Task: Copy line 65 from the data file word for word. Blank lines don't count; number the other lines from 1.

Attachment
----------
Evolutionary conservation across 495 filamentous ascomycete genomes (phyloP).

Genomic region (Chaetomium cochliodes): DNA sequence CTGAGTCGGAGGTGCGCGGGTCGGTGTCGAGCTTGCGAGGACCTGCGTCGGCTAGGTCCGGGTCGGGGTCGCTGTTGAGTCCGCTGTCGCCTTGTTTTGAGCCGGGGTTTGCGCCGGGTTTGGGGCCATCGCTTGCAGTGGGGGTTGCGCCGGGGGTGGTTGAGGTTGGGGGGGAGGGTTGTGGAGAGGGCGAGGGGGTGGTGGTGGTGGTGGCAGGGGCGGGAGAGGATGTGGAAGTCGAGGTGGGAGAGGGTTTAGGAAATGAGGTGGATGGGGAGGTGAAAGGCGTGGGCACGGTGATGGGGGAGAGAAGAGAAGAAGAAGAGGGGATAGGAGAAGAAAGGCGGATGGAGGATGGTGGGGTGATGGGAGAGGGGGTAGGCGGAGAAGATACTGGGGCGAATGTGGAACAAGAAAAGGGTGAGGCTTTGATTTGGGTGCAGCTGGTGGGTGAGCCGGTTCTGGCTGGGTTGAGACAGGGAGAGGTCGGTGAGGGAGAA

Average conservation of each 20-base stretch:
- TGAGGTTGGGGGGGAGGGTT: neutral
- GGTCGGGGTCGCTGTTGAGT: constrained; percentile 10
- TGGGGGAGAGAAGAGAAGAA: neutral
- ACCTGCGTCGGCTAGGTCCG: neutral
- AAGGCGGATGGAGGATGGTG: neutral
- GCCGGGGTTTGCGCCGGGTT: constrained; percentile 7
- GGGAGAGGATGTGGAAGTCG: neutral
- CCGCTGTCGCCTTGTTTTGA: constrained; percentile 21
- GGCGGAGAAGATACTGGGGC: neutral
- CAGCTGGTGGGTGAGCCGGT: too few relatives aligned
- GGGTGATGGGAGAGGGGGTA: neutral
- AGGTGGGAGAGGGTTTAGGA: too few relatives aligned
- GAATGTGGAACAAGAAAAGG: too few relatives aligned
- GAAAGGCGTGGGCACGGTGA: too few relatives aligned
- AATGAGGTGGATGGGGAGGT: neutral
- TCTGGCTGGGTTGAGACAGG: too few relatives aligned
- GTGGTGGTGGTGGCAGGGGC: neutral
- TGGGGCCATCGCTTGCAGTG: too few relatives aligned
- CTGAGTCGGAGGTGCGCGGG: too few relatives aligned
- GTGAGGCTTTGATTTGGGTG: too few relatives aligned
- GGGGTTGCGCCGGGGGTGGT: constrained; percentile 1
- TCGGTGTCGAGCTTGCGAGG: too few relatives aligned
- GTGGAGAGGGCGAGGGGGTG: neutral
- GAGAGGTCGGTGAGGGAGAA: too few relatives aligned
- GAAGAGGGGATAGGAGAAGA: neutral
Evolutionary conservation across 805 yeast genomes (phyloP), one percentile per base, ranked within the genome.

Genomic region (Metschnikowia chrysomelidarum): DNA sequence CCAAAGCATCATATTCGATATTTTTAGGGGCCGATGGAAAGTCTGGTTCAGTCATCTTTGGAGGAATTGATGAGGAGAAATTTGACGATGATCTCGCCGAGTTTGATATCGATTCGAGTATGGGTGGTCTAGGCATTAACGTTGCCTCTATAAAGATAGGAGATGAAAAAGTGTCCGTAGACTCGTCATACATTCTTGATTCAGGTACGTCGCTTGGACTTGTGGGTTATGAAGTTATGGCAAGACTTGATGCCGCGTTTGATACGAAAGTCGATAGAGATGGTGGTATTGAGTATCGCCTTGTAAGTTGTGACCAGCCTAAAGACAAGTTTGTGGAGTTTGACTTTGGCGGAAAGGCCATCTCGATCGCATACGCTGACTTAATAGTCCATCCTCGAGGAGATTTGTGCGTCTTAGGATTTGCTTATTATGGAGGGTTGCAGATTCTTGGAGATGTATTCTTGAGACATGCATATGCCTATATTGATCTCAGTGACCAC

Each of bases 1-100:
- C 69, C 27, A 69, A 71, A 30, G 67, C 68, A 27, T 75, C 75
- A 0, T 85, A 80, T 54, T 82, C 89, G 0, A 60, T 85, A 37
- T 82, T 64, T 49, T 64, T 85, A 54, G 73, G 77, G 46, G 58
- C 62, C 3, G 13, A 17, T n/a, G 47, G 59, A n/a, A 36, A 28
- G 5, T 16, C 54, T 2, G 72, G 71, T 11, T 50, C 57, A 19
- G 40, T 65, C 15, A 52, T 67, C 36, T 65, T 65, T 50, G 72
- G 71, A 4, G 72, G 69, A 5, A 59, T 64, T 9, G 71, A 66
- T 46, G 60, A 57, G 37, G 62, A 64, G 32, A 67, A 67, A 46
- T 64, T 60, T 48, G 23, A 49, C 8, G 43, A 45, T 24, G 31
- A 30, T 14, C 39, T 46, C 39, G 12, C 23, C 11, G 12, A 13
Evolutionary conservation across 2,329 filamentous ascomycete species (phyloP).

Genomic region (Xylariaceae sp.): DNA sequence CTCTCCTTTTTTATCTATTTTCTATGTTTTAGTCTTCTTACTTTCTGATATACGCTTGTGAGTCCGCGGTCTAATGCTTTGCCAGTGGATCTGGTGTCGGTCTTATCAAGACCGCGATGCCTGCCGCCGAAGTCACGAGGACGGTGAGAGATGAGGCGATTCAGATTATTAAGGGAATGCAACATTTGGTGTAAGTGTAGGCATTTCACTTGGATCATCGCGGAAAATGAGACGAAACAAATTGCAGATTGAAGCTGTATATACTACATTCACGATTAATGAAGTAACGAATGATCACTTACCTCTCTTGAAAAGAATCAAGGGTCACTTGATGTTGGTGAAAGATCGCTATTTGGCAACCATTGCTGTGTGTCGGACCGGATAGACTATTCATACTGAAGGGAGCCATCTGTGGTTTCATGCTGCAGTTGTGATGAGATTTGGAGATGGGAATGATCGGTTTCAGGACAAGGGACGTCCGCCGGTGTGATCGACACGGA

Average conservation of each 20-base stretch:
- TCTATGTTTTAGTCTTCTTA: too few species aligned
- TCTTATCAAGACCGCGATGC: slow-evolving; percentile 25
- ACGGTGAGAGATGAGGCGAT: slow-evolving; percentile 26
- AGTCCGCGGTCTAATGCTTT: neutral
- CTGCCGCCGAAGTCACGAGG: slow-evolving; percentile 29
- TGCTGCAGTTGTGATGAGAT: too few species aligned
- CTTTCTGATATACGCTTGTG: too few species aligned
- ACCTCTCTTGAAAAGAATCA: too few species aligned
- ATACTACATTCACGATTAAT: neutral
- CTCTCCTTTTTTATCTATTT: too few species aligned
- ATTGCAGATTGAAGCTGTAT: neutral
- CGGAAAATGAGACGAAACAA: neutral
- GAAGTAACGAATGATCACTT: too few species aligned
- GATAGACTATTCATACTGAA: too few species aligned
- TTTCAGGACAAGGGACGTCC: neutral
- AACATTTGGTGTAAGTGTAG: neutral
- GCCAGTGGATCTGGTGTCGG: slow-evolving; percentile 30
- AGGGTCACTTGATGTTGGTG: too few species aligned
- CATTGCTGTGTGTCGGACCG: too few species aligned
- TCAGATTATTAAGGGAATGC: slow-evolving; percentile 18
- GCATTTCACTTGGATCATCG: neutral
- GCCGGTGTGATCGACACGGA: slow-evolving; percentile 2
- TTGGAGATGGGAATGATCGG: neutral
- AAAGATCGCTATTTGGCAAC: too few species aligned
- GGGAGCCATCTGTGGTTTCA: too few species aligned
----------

- GCATTTCACTTGGATCATCG: neutral